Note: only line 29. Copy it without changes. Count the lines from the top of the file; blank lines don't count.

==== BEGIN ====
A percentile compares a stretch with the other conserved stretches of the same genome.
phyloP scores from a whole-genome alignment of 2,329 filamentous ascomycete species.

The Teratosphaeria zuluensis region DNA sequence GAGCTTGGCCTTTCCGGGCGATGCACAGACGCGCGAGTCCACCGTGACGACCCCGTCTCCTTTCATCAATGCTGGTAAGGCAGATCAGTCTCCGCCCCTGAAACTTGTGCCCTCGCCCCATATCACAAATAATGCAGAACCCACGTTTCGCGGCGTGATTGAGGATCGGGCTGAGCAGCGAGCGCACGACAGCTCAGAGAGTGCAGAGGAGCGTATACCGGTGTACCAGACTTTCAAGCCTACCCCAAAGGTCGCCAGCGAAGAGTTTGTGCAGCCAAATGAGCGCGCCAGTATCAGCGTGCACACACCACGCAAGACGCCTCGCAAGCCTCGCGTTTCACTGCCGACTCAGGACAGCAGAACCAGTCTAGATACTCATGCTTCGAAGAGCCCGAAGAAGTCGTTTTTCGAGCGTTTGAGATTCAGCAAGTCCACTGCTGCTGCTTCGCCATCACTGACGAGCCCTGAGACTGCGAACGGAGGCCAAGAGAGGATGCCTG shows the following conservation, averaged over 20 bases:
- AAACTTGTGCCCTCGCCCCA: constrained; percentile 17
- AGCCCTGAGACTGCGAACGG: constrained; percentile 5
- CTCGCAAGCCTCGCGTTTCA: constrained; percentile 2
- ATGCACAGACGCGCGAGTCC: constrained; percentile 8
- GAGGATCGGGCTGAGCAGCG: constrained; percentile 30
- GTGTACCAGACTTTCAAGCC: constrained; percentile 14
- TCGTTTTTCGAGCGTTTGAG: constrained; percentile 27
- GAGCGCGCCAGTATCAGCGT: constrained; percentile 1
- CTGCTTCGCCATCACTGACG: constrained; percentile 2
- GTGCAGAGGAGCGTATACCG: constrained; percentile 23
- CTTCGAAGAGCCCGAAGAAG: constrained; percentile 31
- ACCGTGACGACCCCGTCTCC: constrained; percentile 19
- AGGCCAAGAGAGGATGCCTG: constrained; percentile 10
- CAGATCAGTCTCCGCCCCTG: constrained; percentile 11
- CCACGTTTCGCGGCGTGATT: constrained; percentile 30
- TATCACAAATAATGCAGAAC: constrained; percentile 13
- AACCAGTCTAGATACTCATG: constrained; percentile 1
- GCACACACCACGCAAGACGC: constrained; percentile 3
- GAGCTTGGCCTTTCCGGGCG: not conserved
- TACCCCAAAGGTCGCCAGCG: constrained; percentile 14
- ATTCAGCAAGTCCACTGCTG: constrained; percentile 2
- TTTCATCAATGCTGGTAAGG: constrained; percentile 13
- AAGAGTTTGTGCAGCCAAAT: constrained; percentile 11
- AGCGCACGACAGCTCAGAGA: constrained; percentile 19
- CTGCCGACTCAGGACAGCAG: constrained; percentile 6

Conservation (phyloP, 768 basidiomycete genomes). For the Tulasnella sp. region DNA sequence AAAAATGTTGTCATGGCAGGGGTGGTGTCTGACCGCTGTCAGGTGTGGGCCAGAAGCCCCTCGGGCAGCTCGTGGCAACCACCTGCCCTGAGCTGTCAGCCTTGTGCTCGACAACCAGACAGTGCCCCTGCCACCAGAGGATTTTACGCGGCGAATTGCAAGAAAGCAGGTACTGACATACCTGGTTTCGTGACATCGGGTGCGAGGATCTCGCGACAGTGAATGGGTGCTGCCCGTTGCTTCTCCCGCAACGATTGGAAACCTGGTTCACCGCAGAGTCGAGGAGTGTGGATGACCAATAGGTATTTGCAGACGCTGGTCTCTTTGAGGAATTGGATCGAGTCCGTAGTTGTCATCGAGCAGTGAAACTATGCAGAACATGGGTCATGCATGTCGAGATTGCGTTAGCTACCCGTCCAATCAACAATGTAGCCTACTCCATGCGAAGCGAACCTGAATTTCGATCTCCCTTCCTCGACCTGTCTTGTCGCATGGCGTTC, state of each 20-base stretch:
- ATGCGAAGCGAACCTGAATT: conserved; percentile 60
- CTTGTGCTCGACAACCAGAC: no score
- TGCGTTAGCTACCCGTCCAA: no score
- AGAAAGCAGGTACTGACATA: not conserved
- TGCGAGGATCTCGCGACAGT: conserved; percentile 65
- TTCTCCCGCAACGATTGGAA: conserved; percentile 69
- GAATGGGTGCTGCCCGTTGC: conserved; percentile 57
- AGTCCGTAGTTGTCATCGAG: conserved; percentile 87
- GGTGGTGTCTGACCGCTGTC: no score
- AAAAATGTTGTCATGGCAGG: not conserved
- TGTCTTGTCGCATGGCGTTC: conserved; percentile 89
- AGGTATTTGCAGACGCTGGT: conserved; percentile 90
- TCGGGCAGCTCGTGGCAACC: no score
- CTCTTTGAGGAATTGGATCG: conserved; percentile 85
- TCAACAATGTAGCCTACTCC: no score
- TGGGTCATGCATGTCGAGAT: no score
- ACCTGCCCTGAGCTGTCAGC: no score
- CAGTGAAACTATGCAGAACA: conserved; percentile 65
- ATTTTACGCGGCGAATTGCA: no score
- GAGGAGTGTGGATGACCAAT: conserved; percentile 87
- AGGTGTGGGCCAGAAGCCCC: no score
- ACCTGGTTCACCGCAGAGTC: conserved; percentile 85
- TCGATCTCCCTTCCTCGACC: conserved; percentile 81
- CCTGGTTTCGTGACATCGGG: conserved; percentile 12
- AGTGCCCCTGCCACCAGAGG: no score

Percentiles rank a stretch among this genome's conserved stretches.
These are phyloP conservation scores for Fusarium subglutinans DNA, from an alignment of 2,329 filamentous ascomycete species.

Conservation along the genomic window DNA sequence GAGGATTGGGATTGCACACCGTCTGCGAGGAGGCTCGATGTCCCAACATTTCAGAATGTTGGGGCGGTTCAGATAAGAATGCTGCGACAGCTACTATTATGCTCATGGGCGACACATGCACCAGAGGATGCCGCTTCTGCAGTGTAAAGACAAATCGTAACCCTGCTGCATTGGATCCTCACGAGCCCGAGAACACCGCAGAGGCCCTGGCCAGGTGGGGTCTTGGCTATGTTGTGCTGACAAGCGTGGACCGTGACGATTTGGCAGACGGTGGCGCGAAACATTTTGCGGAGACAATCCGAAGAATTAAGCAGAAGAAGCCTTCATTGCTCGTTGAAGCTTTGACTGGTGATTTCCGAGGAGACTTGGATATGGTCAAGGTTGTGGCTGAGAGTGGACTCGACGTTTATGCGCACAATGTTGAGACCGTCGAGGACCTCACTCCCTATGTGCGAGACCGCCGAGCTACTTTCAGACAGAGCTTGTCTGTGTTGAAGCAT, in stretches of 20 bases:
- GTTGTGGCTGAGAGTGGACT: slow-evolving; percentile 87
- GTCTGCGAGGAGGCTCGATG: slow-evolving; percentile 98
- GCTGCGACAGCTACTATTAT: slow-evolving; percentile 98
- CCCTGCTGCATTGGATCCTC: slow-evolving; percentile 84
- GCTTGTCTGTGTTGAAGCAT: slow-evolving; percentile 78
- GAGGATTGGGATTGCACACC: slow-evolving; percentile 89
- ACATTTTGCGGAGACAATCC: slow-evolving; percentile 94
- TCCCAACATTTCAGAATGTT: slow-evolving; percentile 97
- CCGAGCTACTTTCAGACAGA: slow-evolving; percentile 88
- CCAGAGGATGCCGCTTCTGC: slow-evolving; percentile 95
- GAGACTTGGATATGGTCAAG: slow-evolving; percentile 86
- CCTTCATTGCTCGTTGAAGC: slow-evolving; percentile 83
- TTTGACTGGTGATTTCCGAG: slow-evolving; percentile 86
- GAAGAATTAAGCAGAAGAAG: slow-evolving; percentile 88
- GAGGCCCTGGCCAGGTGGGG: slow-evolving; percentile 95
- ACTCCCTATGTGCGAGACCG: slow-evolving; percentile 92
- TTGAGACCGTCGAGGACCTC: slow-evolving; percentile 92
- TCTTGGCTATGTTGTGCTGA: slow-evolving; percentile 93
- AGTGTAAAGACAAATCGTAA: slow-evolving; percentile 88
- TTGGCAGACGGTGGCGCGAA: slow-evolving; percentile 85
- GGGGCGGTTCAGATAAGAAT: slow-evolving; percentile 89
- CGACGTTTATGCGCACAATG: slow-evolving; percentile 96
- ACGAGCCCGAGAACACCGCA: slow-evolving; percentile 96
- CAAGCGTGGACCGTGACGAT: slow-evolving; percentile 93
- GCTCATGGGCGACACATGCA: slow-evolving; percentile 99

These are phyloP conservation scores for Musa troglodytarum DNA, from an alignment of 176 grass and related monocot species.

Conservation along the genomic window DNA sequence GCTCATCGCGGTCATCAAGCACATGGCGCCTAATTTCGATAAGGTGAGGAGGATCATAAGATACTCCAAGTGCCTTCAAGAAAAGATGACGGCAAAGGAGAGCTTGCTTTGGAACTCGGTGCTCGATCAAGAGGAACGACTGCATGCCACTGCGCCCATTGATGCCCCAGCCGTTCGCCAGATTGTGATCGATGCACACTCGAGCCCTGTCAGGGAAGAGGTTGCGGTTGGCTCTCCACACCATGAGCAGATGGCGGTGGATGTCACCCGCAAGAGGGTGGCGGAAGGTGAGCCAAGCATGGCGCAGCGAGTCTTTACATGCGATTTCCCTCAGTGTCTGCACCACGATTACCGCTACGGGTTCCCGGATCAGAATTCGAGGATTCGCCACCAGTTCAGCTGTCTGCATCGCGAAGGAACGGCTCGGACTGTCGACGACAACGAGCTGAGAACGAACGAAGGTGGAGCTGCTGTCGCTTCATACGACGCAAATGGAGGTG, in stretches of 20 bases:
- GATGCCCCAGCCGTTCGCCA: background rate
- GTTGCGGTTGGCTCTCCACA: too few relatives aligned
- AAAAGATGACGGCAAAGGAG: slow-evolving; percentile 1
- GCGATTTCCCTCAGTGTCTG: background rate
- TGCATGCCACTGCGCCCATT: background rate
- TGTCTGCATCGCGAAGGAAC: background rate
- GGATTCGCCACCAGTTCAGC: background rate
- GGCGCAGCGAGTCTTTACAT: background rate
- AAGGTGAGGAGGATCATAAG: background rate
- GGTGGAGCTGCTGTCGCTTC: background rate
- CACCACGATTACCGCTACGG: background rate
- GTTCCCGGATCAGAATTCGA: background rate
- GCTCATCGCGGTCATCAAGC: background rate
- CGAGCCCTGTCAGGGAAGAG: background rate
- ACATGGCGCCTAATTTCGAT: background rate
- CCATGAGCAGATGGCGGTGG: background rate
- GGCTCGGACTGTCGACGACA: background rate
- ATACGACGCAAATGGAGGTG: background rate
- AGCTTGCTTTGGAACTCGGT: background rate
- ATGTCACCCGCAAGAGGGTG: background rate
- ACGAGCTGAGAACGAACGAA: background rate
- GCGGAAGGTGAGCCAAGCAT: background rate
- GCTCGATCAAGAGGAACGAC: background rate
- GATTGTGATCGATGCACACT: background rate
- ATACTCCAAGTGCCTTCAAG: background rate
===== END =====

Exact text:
Conservation (phyloP, 768 basidiomycete genomes). For the Tulasnella sp. region DNA sequence AAAAATGTTGTCATGGCAGGGGTGGTGTCTGACCGCTGTCAGGTGTGGGCCAGAAGCCCCTCGGGCAGCTCGTGGCAACCACCTGCCCTGAGCTGTCAGCCTTGTGCTCGACAACCAGACAGTGCCCCTGCCACCAGAGGATTTTACGCGGCGAATTGCAAGAAAGCAGGTACTGACATACCTGGTTTCGTGACATCGGGTGCGAGGATCTCGCGACAGTGAATGGGTGCTGCCCGTTGCTTCTCCCGCAACGATTGGAAACCTGGTTCACCGCAGAGTCGAGGAGTGTGGATGACCAATAGGTATTTGCAGACGCTGGTCTCTTTGAGGAATTGGATCGAGTCCGTAGTTGTCATCGAGCAGTGAAACTATGCAGAACATGGGTCATGCATGTCGAGATTGCGTTAGCTACCCGTCCAATCAACAATGTAGCCTACTCCATGCGAAGCGAACCTGAATTTCGATCTCCCTTCCTCGACCTGTCTTGTCGCATGGCGTTC, state of each 20-base stretch: